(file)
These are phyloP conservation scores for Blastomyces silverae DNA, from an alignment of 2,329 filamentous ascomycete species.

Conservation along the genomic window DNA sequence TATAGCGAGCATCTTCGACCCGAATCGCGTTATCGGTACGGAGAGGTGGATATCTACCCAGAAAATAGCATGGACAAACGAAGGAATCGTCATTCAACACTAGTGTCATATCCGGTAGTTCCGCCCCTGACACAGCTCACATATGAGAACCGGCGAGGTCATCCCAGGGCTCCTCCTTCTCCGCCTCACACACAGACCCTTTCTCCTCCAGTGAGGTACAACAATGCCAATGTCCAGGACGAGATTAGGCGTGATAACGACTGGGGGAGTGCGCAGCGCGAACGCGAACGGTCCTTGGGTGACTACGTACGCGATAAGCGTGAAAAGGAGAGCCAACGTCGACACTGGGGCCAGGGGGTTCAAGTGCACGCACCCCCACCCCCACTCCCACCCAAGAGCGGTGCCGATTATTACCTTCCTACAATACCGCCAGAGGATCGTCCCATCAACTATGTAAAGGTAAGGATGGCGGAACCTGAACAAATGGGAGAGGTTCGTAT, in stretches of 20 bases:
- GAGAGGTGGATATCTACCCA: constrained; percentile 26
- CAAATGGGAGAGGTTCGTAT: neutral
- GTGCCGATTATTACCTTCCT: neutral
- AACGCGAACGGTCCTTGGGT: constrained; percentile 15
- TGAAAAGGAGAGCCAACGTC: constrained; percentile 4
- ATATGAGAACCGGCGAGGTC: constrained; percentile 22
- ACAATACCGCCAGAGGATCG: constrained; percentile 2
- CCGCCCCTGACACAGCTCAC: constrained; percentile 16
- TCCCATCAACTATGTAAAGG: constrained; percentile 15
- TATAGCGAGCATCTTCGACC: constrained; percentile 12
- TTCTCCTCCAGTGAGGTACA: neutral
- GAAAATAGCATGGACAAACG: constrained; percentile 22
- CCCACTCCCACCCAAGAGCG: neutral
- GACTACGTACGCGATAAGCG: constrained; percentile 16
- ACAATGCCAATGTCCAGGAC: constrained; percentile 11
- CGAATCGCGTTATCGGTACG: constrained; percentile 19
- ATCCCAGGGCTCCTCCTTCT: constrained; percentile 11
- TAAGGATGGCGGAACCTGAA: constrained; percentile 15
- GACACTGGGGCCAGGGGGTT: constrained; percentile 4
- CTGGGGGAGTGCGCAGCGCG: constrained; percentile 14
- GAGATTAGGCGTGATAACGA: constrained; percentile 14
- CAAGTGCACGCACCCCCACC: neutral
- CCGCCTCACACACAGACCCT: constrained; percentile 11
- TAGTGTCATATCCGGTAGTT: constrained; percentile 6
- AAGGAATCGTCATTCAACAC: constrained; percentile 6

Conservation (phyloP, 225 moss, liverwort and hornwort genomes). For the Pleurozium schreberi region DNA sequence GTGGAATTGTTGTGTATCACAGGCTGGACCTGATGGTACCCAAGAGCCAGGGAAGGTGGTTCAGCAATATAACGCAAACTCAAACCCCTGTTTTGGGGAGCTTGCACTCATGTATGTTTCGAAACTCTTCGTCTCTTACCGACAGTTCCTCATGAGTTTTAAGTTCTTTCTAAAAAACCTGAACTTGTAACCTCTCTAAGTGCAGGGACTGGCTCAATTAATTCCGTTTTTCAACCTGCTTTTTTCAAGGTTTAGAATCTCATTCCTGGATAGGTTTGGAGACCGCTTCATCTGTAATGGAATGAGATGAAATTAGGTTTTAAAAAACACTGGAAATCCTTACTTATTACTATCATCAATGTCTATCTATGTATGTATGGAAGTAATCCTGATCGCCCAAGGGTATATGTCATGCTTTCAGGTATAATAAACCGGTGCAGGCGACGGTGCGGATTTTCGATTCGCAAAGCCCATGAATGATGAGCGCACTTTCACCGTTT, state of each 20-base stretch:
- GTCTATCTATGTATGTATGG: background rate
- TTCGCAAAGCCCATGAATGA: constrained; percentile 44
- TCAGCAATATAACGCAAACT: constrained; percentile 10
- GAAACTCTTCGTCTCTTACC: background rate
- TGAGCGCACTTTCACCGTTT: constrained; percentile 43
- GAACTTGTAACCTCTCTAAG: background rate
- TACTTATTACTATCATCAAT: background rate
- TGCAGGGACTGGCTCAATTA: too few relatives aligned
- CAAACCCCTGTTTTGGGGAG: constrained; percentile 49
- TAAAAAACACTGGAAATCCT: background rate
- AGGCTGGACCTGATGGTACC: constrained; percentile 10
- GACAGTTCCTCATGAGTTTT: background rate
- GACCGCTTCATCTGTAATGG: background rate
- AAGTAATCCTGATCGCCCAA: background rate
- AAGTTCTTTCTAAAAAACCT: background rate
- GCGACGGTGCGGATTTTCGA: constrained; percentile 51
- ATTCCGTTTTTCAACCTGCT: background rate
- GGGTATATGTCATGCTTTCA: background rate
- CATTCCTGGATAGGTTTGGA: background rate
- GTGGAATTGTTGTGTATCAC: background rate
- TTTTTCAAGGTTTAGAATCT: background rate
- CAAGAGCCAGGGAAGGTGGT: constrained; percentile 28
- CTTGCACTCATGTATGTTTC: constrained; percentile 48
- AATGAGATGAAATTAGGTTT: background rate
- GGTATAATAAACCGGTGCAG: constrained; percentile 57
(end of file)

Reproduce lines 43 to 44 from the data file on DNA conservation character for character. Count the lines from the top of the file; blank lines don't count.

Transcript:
- AAGTTCTTTCTAAAAAACCT: background rate
- GCGACGGTGCGGATTTTCGA: constrained; percentile 51